Our goal is to highlight business leaders taking this situation by the horns in order to better their organization and come out stronger on the other side — Mandy Moyer of Georgia Probate Lawyers is doing just that.
Crisp Founder & CEO Michael Mogill recently sat down with her to learn more about how her firm has responded to these current challenges.
Tune in to the full conversation here.
00:20 – A new experience. “This was the first pandemic that we had the opportunity to serve clients during, and it was a very interesting experience. On the estate planning side, typically people agree for the need for estate planning, but there really isn’t any urgency, and so it was interesting to contrast sort of normal times with the pandemic where suddenly the urgency was felt and was on the forefront. So we actually saw a much shorter conversion cycle to get clients in to be able to help them make sure their affairs were in order in case they were to experience any of the ill effects of this pandemic.”
2:00 – Getting creative. “So I said, ‘It’d be great if I have a glass conference room. I don’t happen to have a glass conference room here in my office, but I do have a window.’ So we set up a small table outside the window immediately by the front door, we set up some chairs out there. I think we put a plant out there, and of course, we wiped everything down. We cleaned that window very well, and then we basically had a drive-up will signing. So it was an opportunity to do something different. The clients really liked it, and I think they really appreciated the lack of immediate contact given the uncertainty of these present times.”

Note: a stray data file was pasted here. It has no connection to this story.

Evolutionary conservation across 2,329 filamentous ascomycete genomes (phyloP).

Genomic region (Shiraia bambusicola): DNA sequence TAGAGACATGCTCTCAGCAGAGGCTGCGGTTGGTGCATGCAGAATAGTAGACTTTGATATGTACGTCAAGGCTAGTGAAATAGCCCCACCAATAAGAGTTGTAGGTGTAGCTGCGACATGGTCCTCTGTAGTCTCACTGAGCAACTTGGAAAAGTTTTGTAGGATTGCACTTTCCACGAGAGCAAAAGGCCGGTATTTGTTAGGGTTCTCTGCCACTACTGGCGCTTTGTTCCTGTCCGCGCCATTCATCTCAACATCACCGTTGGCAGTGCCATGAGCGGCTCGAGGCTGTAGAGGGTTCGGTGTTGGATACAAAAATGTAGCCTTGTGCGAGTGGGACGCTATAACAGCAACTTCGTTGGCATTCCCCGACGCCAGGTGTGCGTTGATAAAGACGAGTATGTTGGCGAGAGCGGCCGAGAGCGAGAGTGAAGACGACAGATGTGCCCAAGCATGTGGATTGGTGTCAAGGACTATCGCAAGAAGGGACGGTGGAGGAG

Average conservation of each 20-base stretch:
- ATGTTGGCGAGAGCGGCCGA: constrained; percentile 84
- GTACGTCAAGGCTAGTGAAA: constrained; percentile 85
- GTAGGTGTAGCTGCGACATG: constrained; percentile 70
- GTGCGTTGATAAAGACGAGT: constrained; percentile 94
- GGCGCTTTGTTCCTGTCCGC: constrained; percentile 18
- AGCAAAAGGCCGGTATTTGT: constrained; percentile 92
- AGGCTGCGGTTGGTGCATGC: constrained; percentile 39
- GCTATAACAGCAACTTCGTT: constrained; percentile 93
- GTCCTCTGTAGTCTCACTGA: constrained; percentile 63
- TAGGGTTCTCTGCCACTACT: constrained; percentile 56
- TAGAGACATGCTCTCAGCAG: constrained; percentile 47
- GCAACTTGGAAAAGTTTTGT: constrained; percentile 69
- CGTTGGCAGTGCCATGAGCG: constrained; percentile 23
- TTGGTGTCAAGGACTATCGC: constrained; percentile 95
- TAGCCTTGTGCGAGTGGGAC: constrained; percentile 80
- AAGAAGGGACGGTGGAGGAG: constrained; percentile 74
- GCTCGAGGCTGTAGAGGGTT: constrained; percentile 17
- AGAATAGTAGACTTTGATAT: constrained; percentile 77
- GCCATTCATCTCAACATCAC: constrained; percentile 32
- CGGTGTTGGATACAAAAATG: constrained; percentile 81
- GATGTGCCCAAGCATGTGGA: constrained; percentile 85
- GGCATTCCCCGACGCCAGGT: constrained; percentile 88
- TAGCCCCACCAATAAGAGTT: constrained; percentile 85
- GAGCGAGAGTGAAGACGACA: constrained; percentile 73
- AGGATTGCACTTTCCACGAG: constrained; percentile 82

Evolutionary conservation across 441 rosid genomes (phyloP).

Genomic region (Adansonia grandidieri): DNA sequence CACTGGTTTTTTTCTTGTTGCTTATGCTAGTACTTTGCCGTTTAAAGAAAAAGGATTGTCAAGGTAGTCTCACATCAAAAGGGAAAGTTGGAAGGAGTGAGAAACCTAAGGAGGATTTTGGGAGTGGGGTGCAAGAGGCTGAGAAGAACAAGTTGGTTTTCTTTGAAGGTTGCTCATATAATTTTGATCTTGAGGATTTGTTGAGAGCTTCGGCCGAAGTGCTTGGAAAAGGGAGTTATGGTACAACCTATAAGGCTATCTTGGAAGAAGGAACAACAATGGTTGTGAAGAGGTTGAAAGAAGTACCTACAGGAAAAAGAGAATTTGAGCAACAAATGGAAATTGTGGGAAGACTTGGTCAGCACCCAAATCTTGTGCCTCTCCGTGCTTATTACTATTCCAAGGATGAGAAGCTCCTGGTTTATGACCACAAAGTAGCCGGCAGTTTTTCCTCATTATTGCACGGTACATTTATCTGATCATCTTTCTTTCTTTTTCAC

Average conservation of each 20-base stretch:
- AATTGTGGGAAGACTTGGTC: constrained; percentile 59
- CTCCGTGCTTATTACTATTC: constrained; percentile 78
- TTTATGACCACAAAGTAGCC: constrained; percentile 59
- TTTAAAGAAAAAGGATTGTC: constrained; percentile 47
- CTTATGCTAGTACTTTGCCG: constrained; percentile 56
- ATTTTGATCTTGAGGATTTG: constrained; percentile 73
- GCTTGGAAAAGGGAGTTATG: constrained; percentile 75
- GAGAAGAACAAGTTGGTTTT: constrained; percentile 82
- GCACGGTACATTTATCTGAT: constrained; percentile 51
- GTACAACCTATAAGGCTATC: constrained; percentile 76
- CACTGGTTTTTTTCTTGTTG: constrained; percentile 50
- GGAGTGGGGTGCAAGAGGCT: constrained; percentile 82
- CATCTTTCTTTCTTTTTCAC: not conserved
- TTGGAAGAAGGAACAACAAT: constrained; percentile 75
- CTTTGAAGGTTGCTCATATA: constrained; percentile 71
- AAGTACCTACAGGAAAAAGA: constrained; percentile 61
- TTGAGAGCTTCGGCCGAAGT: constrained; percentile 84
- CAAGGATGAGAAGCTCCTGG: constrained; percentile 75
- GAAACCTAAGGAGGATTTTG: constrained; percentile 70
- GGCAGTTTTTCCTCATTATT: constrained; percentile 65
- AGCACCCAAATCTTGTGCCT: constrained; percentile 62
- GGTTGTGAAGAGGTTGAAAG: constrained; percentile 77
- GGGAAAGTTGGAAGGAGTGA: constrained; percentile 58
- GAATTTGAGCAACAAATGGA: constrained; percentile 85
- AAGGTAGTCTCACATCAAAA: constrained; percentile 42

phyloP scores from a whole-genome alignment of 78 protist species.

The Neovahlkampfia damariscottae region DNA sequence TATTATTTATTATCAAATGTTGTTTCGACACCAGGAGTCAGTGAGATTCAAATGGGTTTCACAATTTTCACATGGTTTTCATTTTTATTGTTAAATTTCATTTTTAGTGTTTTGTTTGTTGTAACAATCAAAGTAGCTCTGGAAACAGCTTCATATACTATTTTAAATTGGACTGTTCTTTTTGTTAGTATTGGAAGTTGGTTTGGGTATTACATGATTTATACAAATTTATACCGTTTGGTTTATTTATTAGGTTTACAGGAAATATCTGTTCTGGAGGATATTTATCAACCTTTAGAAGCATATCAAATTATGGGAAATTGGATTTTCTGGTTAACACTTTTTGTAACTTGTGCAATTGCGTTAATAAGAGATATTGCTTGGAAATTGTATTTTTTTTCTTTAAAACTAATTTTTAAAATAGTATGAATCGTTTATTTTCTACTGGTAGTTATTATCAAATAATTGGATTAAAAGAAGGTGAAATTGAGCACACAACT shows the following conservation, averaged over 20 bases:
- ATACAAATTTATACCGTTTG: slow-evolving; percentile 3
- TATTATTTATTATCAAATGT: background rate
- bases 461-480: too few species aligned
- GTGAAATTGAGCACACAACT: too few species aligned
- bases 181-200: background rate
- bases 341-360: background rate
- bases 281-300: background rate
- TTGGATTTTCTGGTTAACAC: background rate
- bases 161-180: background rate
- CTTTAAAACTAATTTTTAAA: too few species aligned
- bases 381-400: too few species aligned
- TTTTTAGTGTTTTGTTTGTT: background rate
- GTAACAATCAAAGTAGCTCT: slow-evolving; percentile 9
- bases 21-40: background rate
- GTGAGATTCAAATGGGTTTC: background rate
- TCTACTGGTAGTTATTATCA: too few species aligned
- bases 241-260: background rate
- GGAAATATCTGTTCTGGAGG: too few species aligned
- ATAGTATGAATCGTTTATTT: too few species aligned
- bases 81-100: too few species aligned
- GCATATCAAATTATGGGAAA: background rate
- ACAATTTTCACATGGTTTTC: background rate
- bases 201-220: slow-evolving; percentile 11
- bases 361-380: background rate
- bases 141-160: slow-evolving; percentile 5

3:31 – Attention to mindset. “Yeah. I have tried to pay particular attention to the mindset of my team as well as myself. I think just like anybody else we are feeling the stress of this situation impacting every aspect of our everyday lives. So I’ve tried to provide opportunities to make sure that we are choosing a positive mindset, to make sure that we are reiterating the team values and the core values of our company — and I’m really just trying to be proactive about managing the way we’re thinking about things and the attitudes that we’re bringing to the table.”
5:32 – Taking the time to breathe. “I mean I was noticing that I was trying to pour from an empty cup. I’m very driven, so I will just continue in pursuit of a goal until I have nothing left to give, and that’s not very useful for repeatable performance. So I thought to myself, ‘I really need to make sure that I’m taking a break,’ and it’s silly to say that it was overwhelming to decide what to do for the break. But my solution was that I’m going to make a Wheel of Fortune spinning wheel. You can write on it, and so I just wrote different types of self-care: a no-technology day, take a walk — basically, things that are very obvious. So I just took the choice away. When you spin the wheel, whatever the wheel says, you do. That’s just my way of making sure that I’m pouring back into the tank so that there’s more to give out later.”
If you’re viewing this challenging situation the same way Mandy and Michael are, text Michael directly at 404–531–7691 to tell him your thoughts.